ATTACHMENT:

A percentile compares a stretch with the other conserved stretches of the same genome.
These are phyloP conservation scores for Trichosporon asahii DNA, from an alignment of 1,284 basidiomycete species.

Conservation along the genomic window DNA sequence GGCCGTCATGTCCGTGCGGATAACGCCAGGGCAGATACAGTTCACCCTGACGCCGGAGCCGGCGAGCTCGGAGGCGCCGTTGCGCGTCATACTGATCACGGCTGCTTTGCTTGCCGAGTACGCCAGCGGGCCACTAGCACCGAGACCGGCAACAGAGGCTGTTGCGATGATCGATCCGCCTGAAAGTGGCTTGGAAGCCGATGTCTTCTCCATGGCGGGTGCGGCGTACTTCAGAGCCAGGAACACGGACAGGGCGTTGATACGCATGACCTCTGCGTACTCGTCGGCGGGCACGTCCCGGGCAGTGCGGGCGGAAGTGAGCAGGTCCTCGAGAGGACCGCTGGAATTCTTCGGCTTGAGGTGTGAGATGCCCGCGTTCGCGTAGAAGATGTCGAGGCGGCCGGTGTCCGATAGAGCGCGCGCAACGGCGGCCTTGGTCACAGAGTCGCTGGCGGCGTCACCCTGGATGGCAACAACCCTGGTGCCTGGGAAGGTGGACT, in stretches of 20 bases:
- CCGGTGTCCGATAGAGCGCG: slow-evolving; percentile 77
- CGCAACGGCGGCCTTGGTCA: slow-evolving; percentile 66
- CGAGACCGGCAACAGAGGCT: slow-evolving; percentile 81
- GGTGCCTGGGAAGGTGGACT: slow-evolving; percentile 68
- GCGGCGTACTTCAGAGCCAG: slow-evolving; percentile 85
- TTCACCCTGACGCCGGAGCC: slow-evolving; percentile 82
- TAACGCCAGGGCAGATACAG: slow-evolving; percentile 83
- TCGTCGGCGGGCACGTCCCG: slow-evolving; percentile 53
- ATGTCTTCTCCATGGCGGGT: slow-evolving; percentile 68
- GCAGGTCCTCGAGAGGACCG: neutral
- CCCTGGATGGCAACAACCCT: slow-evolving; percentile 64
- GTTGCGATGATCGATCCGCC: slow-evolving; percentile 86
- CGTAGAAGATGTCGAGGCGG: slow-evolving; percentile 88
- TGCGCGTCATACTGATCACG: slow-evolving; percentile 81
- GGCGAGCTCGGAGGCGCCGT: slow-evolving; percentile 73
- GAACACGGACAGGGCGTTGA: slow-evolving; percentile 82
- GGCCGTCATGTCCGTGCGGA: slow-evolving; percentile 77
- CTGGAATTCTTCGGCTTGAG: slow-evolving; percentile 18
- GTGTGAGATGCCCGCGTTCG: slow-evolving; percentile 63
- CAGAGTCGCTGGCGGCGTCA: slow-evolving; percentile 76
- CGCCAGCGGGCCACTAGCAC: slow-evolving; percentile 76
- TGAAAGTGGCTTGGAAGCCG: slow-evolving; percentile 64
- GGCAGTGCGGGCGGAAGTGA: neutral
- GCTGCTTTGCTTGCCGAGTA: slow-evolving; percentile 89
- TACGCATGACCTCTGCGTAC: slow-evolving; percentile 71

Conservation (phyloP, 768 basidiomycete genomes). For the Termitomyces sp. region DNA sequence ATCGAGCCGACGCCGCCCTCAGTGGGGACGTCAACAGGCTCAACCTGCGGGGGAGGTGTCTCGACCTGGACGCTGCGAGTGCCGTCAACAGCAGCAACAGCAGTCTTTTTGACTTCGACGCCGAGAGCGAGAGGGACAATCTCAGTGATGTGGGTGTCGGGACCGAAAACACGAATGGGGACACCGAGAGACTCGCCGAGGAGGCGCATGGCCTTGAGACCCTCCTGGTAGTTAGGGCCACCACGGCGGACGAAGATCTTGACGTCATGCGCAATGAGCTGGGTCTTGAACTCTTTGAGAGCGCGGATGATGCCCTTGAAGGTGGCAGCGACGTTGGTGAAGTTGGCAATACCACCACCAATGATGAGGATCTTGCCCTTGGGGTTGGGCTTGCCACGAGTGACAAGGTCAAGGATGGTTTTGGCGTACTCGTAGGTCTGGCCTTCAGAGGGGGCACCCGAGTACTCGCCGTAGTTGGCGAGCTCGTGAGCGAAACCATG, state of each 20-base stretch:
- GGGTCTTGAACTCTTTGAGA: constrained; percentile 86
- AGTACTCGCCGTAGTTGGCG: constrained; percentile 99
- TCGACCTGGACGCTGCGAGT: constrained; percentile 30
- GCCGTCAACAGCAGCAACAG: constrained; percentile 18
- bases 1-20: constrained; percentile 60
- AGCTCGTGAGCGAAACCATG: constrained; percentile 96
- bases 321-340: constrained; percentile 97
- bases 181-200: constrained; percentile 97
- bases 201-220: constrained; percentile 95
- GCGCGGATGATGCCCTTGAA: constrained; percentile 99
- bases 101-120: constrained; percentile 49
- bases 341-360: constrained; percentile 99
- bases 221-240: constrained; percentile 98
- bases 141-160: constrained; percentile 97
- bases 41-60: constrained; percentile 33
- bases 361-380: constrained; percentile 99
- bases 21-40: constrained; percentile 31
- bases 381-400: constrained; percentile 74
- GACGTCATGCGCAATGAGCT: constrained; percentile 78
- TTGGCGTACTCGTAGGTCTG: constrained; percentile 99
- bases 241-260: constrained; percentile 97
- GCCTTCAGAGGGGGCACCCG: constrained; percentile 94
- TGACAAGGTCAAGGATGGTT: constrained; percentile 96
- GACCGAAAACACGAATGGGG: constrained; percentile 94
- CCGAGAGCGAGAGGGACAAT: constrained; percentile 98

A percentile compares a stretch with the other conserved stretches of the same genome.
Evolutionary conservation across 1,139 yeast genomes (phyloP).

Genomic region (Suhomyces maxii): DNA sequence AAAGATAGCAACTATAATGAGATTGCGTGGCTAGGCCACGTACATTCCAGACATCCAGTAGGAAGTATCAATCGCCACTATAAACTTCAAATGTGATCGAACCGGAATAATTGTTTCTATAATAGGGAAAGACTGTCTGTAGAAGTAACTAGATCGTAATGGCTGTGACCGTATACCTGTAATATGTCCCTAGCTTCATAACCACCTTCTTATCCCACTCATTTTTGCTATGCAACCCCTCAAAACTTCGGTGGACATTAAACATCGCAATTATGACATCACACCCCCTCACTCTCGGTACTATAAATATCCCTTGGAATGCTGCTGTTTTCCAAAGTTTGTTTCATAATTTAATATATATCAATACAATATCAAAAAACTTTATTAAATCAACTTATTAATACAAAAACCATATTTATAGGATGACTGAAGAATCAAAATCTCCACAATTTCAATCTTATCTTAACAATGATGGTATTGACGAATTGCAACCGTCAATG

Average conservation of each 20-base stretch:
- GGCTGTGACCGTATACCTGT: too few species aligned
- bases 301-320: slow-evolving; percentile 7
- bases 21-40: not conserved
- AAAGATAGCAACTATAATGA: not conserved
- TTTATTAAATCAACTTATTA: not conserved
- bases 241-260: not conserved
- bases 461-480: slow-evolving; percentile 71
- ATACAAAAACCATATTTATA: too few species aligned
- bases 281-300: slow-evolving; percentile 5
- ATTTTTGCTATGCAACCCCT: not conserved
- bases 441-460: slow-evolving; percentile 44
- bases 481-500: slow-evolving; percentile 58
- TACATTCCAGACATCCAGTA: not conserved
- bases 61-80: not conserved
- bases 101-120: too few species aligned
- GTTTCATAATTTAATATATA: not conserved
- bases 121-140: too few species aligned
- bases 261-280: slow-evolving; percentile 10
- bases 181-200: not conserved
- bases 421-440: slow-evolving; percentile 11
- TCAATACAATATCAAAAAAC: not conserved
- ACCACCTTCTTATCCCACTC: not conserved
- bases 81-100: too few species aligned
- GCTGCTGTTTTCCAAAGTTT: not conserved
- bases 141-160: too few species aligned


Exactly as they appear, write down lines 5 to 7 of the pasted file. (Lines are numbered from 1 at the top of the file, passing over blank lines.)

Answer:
- CGCAACGGCGGCCTTGGTCA: slow-evolving; percentile 66
- CGAGACCGGCAACAGAGGCT: slow-evolving; percentile 81
- GGTGCCTGGGAAGGTGGACT: slow-evolving; percentile 68